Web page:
News stories these days can be downright depressing. Even the way people act makes you worry about humanity.
In the midst of this, stories of acts of kindness often go overlooked. It’s time for some good news of people acting selflessly just because someone else needs a little help. You might expect stories of clothing and sheltering people, but how about offering clean laundry?
In Rome, Pope Francis opened a laundromat with six washers and dryers as well as irons for the poor to use. The basic need of being clean that many of us take for granted can “restore dignity to many people who are our brothers and sisters,” the Vatican said of the services. Companies contribute detergent and softener.
It’s not just religious organizations who have stepped up to help. Take a look at this New Jersey school.
Principal Akbar Cook of West Side High School noticed some of his students were being bullied because of their dirty clothes. These students used to miss multiple days of class, not because they didn’t want to learn but because they were embarrassed and being humiliated by their classmates. Many of them didn’t have access to a washing machine at home. Some of them didn’t have a home at all. With help from grants, Principal Cook bought and installed five washers and dryers at West Side. Now instead of skipping school because they don’t want to hear that the smell bad or that they’re slobs, kids have a chance to do their laundry after school.
“Ok, so large, well-supported organizations can do something like this, but not ordinary people like me,” you say. Want to bet on that?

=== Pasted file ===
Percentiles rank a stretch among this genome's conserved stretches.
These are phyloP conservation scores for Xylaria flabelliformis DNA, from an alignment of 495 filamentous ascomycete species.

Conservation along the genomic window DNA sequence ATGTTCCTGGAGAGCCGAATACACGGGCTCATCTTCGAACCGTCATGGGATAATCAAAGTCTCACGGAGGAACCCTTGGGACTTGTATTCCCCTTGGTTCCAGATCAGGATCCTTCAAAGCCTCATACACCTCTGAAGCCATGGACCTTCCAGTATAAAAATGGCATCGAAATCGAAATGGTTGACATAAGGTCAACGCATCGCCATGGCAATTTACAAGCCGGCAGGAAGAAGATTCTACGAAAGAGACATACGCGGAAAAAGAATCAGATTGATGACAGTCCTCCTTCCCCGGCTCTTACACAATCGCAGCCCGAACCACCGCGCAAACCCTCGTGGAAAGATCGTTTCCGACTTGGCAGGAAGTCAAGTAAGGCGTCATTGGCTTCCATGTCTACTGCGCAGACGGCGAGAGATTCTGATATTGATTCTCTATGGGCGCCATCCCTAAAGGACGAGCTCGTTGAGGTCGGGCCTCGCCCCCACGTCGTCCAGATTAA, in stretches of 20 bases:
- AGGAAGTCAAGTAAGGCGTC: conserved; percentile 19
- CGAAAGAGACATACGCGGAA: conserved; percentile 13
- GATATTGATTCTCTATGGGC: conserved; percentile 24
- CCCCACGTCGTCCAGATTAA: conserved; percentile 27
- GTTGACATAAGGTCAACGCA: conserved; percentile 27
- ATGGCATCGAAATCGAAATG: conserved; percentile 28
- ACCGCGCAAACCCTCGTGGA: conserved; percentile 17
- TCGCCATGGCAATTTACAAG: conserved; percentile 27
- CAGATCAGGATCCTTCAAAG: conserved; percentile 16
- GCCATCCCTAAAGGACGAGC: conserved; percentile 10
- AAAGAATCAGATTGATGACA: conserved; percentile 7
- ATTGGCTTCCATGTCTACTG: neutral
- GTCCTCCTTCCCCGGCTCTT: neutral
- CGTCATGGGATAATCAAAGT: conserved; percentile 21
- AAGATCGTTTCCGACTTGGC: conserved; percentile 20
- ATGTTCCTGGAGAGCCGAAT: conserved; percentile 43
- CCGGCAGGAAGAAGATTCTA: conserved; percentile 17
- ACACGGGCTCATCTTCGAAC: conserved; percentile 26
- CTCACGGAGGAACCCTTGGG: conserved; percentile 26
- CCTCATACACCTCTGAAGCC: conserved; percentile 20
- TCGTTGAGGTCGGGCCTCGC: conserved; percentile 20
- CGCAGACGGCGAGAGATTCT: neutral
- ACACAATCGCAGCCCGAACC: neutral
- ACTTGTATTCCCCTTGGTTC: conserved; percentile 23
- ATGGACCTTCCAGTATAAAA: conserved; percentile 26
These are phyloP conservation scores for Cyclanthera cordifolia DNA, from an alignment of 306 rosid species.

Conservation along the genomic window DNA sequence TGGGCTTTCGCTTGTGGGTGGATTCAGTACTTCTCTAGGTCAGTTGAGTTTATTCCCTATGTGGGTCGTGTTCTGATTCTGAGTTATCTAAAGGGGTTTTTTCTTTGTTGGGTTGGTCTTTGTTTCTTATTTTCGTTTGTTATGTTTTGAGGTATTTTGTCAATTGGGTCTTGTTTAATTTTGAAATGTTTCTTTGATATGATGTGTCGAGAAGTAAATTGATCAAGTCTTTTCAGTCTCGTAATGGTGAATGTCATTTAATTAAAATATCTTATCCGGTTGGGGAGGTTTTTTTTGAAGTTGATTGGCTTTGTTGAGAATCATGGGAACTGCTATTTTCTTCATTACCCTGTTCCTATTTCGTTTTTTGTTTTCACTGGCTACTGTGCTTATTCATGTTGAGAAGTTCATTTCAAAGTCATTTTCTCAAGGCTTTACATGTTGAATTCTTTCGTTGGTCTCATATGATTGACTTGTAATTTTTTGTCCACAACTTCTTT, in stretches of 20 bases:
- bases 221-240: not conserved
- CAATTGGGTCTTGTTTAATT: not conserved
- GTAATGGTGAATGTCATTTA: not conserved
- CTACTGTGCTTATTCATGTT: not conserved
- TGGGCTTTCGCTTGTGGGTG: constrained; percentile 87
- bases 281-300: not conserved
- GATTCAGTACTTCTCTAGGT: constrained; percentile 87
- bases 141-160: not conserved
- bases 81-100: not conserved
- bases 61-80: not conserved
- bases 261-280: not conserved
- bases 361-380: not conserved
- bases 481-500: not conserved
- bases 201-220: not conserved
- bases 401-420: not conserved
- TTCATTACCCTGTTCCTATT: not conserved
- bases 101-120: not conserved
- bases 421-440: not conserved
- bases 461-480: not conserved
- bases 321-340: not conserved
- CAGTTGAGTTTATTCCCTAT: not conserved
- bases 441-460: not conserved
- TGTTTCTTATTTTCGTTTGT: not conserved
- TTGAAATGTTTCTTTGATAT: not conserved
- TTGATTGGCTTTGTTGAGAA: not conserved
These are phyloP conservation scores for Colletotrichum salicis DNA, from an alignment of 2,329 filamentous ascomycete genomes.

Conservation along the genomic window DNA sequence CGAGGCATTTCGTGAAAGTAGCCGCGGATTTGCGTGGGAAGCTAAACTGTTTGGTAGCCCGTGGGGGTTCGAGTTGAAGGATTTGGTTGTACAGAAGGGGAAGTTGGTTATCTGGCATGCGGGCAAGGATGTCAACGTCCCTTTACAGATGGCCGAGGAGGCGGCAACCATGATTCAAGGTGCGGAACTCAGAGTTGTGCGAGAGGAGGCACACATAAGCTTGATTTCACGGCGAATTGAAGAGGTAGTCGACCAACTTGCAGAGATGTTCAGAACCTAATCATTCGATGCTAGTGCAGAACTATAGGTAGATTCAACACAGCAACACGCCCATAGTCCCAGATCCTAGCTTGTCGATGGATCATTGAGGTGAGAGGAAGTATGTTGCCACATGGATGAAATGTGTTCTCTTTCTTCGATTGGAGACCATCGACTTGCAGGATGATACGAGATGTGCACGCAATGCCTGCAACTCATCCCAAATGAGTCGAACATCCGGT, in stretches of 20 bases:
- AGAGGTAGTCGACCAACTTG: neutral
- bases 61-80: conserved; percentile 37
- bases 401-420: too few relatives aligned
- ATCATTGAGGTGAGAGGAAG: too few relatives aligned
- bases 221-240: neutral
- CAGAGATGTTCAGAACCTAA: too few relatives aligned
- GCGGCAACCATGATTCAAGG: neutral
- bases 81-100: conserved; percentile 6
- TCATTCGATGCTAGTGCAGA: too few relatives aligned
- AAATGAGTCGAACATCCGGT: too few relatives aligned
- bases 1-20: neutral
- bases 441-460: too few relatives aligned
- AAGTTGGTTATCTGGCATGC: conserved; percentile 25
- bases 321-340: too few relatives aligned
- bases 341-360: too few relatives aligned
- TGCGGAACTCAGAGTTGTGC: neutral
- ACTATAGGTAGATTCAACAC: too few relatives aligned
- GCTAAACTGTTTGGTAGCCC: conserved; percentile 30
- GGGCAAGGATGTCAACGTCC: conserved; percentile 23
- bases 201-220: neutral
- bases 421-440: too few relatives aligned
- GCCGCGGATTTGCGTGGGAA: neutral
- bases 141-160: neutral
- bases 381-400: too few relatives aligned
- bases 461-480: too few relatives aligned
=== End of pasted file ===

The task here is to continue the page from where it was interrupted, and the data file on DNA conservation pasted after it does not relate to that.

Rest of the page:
In Australia, if you see a bright orange van driving around, it may just be friends Lucas Patchett and Nicholas Marchesi. Using crowd-sourced funding, the to friends bought an old van, two washers and dryers, and a portable generator to bring the laundry to the homeless. They drive to areas with high homeless populations to offer their service. They have also partnered with local food banks so people can have a meal while their laundry is being washed.
In Queens, New York, Samuel Van De Cruze didn’t just offer free laundry, he washed it himself. The week of Easter, 2016, Mr. Van De Cruze spent every night washing hundreds of pounds of laundry for homeless people and families. To those he helped, it meant clean laundry and a little extra money to save or to buy necessities.
It’s not just adults who see a need and do something about it. 8th-grader Jayera Griffin tutored children and noticed their clothes weren’t quite clean. It crossed her mind that this was a problem. “I thought they would focus more on what people would think about them and that it would lower their self-esteem and they wouldn’t focus on their education,” she said. With young people like Jayera to lead the way, humanity’s problems may just start disappearing.
Having clean clothes is more than a nicety, it’s necessary for good hygiene and health. Besides being healthier, clean clothes give people confidence in themselves and a sense of worth. North Ft. Myers Laundromart is doing their part to help folks who are a little down on their luck (a number exploding since the current health crisis took place). Free laundry days lets people save a little money and still have clean laundry. Spread the word to people who need a little encouragement.